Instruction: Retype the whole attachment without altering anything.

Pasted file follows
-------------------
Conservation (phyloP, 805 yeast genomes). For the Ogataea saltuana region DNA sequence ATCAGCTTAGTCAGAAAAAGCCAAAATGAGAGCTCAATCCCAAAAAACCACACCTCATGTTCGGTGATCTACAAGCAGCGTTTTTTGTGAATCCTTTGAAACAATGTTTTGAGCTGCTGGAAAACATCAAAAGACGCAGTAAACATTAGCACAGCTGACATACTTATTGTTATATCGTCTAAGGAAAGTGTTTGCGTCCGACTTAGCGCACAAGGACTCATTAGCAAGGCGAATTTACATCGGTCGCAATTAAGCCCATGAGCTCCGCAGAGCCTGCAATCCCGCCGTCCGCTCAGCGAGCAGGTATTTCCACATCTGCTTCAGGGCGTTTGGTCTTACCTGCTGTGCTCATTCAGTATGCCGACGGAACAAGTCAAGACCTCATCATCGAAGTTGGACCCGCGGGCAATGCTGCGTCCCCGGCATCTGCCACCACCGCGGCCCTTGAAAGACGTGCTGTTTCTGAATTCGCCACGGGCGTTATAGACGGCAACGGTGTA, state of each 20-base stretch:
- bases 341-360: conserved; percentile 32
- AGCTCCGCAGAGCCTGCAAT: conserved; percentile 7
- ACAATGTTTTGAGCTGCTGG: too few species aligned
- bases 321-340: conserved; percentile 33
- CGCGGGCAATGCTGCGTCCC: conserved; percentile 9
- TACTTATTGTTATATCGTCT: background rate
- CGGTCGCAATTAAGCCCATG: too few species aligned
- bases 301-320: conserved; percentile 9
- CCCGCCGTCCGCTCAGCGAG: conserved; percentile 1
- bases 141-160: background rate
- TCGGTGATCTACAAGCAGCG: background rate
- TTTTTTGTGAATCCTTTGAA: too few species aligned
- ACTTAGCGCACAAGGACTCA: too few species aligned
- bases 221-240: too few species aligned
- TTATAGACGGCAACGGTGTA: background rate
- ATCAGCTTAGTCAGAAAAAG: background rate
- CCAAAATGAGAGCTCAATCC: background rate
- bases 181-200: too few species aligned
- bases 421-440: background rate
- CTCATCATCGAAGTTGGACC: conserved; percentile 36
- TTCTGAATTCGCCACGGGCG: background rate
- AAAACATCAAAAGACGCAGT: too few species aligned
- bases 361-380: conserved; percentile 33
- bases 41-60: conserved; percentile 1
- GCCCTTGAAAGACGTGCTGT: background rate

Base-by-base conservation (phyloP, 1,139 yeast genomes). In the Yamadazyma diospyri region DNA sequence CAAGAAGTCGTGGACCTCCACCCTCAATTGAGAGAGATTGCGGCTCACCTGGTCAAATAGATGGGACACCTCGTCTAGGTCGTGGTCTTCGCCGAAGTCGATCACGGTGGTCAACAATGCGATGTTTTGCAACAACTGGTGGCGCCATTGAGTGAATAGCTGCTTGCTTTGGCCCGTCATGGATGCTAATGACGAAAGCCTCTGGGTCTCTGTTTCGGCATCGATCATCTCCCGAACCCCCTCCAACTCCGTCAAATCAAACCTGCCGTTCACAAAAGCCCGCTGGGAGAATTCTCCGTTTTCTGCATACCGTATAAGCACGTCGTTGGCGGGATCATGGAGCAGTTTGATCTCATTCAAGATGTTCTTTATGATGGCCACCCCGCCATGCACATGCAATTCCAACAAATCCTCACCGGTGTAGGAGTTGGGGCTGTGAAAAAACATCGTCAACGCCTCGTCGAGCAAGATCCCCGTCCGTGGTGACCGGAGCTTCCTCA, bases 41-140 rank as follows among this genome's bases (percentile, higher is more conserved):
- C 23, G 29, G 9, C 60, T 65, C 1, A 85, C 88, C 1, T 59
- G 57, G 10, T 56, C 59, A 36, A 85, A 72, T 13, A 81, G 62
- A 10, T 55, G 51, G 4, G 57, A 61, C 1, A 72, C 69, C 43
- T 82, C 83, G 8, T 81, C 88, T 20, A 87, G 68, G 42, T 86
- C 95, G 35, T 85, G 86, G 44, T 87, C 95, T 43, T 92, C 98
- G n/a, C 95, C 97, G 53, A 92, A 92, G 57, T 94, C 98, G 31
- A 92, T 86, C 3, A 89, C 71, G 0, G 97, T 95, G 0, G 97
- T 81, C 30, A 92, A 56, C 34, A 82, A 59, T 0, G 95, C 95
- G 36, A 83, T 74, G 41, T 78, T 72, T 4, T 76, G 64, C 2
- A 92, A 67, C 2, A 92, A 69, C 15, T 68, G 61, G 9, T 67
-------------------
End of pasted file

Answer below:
Conservation (phyloP, 805 yeast genomes). For the Ogataea saltuana region DNA sequence ATCAGCTTAGTCAGAAAAAGCCAAAATGAGAGCTCAATCCCAAAAAACCACACCTCATGTTCGGTGATCTACAAGCAGCGTTTTTTGTGAATCCTTTGAAACAATGTTTTGAGCTGCTGGAAAACATCAAAAGACGCAGTAAACATTAGCACAGCTGACATACTTATTGTTATATCGTCTAAGGAAAGTGTTTGCGTCCGACTTAGCGCACAAGGACTCATTAGCAAGGCGAATTTACATCGGTCGCAATTAAGCCCATGAGCTCCGCAGAGCCTGCAATCCCGCCGTCCGCTCAGCGAGCAGGTATTTCCACATCTGCTTCAGGGCGTTTGGTCTTACCTGCTGTGCTCATTCAGTATGCCGACGGAACAAGTCAAGACCTCATCATCGAAGTTGGACCCGCGGGCAATGCTGCGTCCCCGGCATCTGCCACCACCGCGGCCCTTGAAAGACGTGCTGTTTCTGAATTCGCCACGGGCGTTATAGACGGCAACGGTGTA, state of each 20-base stretch:
- bases 341-360: conserved; percentile 32
- AGCTCCGCAGAGCCTGCAAT: conserved; percentile 7
- ACAATGTTTTGAGCTGCTGG: too few species aligned
- bases 321-340: conserved; percentile 33
- CGCGGGCAATGCTGCGTCCC: conserved; percentile 9
- TACTTATTGTTATATCGTCT: background rate
- CGGTCGCAATTAAGCCCATG: too few species aligned
- bases 301-320: conserved; percentile 9
- CCCGCCGTCCGCTCAGCGAG: conserved; percentile 1
- bases 141-160: background rate
- TCGGTGATCTACAAGCAGCG: background rate
- TTTTTTGTGAATCCTTTGAA: too few species aligned
- ACTTAGCGCACAAGGACTCA: too few species aligned
- bases 221-240: too few species aligned
- TTATAGACGGCAACGGTGTA: background rate
- ATCAGCTTAGTCAGAAAAAG: background rate
- CCAAAATGAGAGCTCAATCC: background rate
- bases 181-200: too few species aligned
- bases 421-440: background rate
- CTCATCATCGAAGTTGGACC: conserved; percentile 36
- TTCTGAATTCGCCACGGGCG: background rate
- AAAACATCAAAAGACGCAGT: too few species aligned
- bases 361-380: conserved; percentile 33
- bases 41-60: conserved; percentile 1
- GCCCTTGAAAGACGTGCTGT: background rate

Base-by-base conservation (phyloP, 1,139 yeast genomes). In the Yamadazyma diospyri region DNA sequence CAAGAAGTCGTGGACCTCCACCCTCAATTGAGAGAGATTGCGGCTCACCTGGTCAAATAGATGGGACACCTCGTCTAGGTCGTGGTCTTCGCCGAAGTCGATCACGGTGGTCAACAATGCGATGTTTTGCAACAACTGGTGGCGCCATTGAGTGAATAGCTGCTTGCTTTGGCCCGTCATGGATGCTAATGACGAAAGCCTCTGGGTCTCTGTTTCGGCATCGATCATCTCCCGAACCCCCTCCAACTCCGTCAAATCAAACCTGCCGTTCACAAAAGCCCGCTGGGAGAATTCTCCGTTTTCTGCATACCGTATAAGCACGTCGTTGGCGGGATCATGGAGCAGTTTGATCTCATTCAAGATGTTCTTTATGATGGCCACCCCGCCATGCACATGCAATTCCAACAAATCCTCACCGGTGTAGGAGTTGGGGCTGTGAAAAAACATCGTCAACGCCTCGTCGAGCAAGATCCCCGTCCGTGGTGACCGGAGCTTCCTCA, bases 41-140 rank as follows among this genome's bases (percentile, higher is more conserved):
- C 23, G 29, G 9, C 60, T 65, C 1, A 85, C 88, C 1, T 59
- G 57, G 10, T 56, C 59, A 36, A 85, A 72, T 13, A 81, G 62
- A 10, T 55, G 51, G 4, G 57, A 61, C 1, A 72, C 69, C 43
- T 82, C 83, G 8, T 81, C 88, T 20, A 87, G 68, G 42, T 86
- C 95, G 35, T 85, G 86, G 44, T 87, C 95, T 43, T 92, C 98
- G n/a, C 95, C 97, G 53, A 92, A 92, G 57, T 94, C 98, G 31
- A 92, T 86, C 3, A 89, C 71, G 0, G 97, T 95, G 0, G 97
- T 81, C 30, A 92, A 56, C 34, A 82, A 59, T 0, G 95, C 95
- G 36, A 83, T 74, G 41, T 78, T 72, T 4, T 76, G 64, C 2
- A 92, A 67, C 2, A 92, A 69, C 15, T 68, G 61, G 9, T 67